Commonly depicted as a meshed-together head ornament or wealth worn by the victors in ancient Greek games, BAY LEAF comes from the Laurus nobilis shrub/tree and is native to the Mediterranean. Depending on the climate, its leaves are typically available year-round.
Based used at the start of cooking, this aromatic and warming leaf works wonders for drawing nutrients from our food, relieving severe digestive distress, and supporting healthy elimination. Cook with bay leaves, but always remove them before serving your dish. Even if you forget to cook with them, drinking a cup of (drained) bay leaf tea and walking (or some other general movements) can also bring some digestive relief.
Holistically speaking, a few of its beneficial qualities include:
- Relieves gut distress
- Fights off food pathogens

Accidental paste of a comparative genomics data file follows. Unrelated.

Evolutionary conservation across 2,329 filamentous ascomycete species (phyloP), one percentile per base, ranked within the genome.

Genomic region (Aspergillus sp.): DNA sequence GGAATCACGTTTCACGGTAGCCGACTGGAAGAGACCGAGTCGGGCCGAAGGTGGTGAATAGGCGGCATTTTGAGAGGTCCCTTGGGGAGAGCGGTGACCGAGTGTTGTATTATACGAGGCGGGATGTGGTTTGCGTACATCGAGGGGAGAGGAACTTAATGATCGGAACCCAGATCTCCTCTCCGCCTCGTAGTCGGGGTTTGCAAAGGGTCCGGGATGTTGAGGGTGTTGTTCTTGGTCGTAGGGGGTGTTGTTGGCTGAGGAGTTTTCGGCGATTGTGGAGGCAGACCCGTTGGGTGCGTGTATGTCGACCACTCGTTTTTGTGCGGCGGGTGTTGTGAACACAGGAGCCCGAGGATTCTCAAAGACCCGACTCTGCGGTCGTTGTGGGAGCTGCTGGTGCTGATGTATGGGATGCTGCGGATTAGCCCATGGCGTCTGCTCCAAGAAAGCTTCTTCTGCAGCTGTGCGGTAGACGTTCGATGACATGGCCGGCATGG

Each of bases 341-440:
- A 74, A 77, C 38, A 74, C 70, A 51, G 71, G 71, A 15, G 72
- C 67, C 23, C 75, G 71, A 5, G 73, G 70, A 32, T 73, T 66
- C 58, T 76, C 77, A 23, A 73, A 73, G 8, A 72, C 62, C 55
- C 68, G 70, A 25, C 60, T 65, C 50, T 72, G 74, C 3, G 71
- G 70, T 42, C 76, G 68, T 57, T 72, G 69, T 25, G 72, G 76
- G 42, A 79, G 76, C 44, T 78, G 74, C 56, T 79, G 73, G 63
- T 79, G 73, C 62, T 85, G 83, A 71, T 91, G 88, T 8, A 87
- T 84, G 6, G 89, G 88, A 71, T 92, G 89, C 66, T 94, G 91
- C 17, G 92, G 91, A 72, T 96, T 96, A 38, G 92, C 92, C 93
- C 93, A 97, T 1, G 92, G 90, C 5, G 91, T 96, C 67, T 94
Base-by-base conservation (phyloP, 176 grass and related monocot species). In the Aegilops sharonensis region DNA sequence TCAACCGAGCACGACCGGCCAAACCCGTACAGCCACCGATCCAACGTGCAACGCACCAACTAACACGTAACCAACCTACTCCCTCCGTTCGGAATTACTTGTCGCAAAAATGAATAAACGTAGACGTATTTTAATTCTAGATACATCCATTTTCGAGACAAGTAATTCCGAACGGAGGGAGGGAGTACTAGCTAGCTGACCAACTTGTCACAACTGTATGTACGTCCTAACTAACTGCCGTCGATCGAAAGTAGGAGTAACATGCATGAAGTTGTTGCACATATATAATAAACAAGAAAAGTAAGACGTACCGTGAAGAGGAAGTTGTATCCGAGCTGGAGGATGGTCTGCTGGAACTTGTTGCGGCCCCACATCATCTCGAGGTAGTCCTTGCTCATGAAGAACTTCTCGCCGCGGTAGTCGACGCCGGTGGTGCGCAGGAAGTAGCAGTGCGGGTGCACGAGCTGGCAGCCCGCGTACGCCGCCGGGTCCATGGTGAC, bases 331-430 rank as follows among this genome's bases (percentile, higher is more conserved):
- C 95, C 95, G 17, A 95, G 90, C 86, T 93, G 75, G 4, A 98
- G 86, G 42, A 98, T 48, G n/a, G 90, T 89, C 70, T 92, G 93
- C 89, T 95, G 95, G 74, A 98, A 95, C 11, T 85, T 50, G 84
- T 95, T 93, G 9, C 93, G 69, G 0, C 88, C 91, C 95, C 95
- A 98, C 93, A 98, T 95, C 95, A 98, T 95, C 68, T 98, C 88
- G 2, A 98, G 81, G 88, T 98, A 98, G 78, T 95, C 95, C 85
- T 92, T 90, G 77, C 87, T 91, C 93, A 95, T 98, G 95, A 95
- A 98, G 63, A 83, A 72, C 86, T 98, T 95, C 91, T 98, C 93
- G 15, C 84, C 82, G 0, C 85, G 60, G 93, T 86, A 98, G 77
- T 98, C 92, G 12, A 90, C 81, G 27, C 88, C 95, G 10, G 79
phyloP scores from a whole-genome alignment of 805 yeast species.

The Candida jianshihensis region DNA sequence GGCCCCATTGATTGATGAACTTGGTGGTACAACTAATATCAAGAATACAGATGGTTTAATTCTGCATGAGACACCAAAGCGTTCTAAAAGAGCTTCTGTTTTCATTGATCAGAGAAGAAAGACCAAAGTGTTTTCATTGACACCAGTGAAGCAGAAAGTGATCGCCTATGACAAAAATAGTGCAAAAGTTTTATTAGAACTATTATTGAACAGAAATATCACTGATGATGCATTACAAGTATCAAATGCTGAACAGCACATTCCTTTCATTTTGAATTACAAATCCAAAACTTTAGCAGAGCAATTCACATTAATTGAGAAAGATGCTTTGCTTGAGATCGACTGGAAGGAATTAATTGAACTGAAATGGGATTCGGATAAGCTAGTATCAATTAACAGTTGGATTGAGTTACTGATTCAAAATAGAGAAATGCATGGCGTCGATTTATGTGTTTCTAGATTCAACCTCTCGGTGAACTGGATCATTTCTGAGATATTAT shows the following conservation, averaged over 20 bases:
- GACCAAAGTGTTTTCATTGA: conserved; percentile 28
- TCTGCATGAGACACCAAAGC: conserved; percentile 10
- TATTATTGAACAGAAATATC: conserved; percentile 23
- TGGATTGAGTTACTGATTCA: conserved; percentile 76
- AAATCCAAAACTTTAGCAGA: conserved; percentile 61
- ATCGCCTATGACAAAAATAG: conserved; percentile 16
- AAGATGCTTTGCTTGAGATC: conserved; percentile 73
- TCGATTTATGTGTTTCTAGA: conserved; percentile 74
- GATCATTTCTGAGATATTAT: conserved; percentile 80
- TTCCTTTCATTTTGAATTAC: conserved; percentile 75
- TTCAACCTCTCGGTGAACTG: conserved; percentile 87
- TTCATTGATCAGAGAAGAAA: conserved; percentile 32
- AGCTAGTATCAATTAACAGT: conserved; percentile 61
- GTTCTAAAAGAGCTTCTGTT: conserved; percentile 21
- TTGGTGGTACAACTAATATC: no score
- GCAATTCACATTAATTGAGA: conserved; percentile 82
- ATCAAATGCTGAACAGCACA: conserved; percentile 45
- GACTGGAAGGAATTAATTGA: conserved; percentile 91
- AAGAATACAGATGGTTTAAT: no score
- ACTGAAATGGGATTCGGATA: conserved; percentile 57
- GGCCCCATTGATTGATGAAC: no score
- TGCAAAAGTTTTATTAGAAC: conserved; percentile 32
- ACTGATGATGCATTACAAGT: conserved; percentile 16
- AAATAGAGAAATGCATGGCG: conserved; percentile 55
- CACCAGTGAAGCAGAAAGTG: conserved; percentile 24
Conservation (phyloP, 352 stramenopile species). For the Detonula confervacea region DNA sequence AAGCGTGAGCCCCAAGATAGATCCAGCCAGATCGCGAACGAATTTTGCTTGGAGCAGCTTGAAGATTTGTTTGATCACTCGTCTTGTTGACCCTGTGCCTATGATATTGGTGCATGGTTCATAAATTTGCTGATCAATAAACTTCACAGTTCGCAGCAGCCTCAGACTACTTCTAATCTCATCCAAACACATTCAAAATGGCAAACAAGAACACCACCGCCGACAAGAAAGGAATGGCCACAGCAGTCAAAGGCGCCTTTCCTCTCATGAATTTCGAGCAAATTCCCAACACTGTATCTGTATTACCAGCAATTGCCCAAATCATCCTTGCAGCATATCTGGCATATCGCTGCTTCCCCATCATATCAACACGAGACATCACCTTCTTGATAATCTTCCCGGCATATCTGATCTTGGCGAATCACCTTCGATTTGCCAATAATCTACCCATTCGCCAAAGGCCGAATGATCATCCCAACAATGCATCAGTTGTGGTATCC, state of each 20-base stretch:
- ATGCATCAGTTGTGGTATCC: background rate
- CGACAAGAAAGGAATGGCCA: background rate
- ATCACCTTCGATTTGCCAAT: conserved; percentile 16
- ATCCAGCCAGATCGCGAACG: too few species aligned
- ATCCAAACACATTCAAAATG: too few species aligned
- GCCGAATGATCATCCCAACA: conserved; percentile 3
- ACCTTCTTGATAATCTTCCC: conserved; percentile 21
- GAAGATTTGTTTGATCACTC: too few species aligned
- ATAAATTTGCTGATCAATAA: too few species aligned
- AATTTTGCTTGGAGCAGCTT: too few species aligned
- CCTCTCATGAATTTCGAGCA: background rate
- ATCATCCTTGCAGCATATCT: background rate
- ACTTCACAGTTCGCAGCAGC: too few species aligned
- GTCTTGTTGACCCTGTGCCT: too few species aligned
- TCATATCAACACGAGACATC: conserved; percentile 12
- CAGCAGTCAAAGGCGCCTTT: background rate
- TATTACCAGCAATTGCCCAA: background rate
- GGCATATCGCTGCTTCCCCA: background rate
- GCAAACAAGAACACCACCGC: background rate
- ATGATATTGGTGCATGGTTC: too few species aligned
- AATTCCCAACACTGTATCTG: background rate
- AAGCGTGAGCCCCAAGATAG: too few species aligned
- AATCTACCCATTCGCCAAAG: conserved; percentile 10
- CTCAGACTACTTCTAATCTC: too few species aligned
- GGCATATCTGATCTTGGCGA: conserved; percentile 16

- Supports healthy elimination
- Increases absorption of nutrients
Its folk medicine uses include treating “against rheumatism, cough, cardiac diseases, viral infections, diarrhea, etc., and as a general gastric secretion stimulant, carminative, diaphoretic, and antiseptic.”1https://journals.sagepub.com/doi/pdf/10.1177/1934578X1701200519#:~:text=Furthermore%2C%20leaves%20and%20fruits%20of,diaphoretic%20and%20antiseptic%20%5B5%5D.
PROPERTIES: anthelmintic, antibacterial, antifungal, astringent, carminative, emmenagogue, expectorant, rubefacient
McBride, K. (2019). The Herbal Kitchen. Newburyport, MA: Red Barren.
Webb., M. A. & Craze, R. (2000). The Herb & Spice Companion. New York: Metro Books.